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Deliver apps to mobile devices on the fly -- without VMware or Citrix

A new company is offering an alternative approach to desktop application delivery to mobile devices, one that could save time and money for IT.

IT shops that want to deliver legacy desktop applications to mobile devices with limited resources and skills have a new option.

PowWow, a San Francisco-based startup, launched this month with a mobile virtual application service that allows customers to deliver Windows, desktop and Web-based applications to mobile devices using gesture and custom keyboard mappings on a per-application and per-device basis.

The company expects customers to use the product as a compliment to remote desktop session hosting (RDSH) or virtual desktop infrastructure platforms provided by the likes of Citrix and VMware.

While Citrix recently purchased Framehawk to improve its end-user computing portfolio in mobile app delivery and VMware will add RDSH capabilities in the upcoming Horizon 6 suite, PowWow offers  a native mobile experience with desktop apps, according to Brett Waldman, research manager at IDC, an IT analyst firm based in Framingham, Massachusetts.

If they don't have developer time they can just deploy PowWow.

Brett Waldman, research manager, IDC

"[PowWow] created an adaptive layer in the protocol and they have metadata for each device that allows them to do the user experience virtualization on the fly," Waldman said.

PowWow creates an alternative for customers that don't have the time, resources or skills to either develop their own native mobile applications or use a tool like Citrix's HDX mobile software developer's kit for that purpose, according to Waldman.

"If they don’t have developer time they can just deploy PowWow and get it up and running," he said.

DreamFactory Software Inc., a Campbell, California-based company that delivers desktop applications to any cloud via service architecture, had its desktop applications connected to platform as a service systems including a rich client plugin. But more customers started to use tablets, and DreamFactory was stuck in the browser world, according to Eric Rubin, DreamFactory's CEO.

"We needed something that could very quickly take our product…that could handle something fairly complex and deploy it on a tablet," Rubin said.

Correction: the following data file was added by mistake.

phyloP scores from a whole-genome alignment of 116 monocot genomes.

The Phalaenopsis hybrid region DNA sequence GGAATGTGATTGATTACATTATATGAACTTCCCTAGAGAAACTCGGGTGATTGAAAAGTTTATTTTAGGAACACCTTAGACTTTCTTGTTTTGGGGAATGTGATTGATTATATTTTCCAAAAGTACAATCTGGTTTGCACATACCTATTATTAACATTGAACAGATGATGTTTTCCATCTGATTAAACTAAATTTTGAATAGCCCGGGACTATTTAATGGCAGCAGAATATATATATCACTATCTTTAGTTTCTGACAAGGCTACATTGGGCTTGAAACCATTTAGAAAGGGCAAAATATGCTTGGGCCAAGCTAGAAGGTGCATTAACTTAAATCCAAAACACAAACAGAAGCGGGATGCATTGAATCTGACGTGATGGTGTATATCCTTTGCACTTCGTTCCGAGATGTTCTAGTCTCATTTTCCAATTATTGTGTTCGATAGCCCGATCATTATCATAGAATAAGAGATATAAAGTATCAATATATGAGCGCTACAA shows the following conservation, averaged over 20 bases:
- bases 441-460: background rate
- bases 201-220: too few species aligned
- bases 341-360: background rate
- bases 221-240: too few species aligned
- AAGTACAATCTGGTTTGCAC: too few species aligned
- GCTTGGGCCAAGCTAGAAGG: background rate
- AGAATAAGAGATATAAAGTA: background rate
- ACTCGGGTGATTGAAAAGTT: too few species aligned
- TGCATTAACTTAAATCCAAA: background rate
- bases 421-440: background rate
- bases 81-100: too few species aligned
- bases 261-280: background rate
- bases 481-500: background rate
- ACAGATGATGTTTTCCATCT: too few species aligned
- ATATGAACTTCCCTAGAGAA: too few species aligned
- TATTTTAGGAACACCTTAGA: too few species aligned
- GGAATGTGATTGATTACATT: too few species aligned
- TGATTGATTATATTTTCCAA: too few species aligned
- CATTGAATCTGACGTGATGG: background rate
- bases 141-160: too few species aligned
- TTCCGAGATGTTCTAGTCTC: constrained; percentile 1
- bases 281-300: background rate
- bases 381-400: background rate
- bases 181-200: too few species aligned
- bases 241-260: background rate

Enter, PowWow, which takes an application, loads it into its cloud and runs it on an Apple iPad -- with tablet gestures running and menu systems working -- within about 15 minutes, according to Rubin. DreamFactory was pleased with how painless the experience was for a company spread thin with its engineering staff.

"We had tried other approaches where you could share your desktop with an app but nothing that was specifically focused on a cloud delivery with our application in a very sophisticated algorithm for mapping gestures so you have a native tablet experience with our app," he said.

PowWow differentiation from Citrix, VMware

All of PowWow's customers at the time of its launch were either Citrix or VMware customers, according to Andrew Cohen, PowWow's CEO. But the differentiation comes in the adaptive user interface strategy that allows an application to be deployed on a mobile device in minutes.

"You see a peaceful coexistent with a lot of our customers where they'll run VMware for desktops for their consultants and PowWow for all their internal users who use iPads and Macs," Cohen said.

While VMware and Citrix are going down a path with elements of what PowWow provides (including VMware's Unity Touch, a Horizon View feature yet to be fully developed), the on-the-fly adaptation makes it a different option for IT.

"That's not a trivial thing to do," Waldman said. "If [Citrix and VMware] want to get to that point, it would probably be more likely they would try to acquire PowWow than to develop it on their own."

PowWow also allows any single-user application to become multi-user, with collaboration delivered as a service for application sharing, multi-user editing and real-time support.

While the collaboration piece was not a major driver for DreamFactory to get on board with PowWow, it may be useful for some of the applications within its DreamFactory Services Platform application suite.

"It's a simpler way to just start collaboration, so I imagine it will be used," Rubin said.

PowWow's collaboration capabilities also make it different from Citrix and VMware because of its more integrated experience, according to Waldman.

"That's a nice feature to have as people start to work and collaborate more as a really nice value-add for them," he said.

PowWow is available for $25 per user per month. It is either distributed directly to the customer or as part of an original equipment manufacturer agreement.

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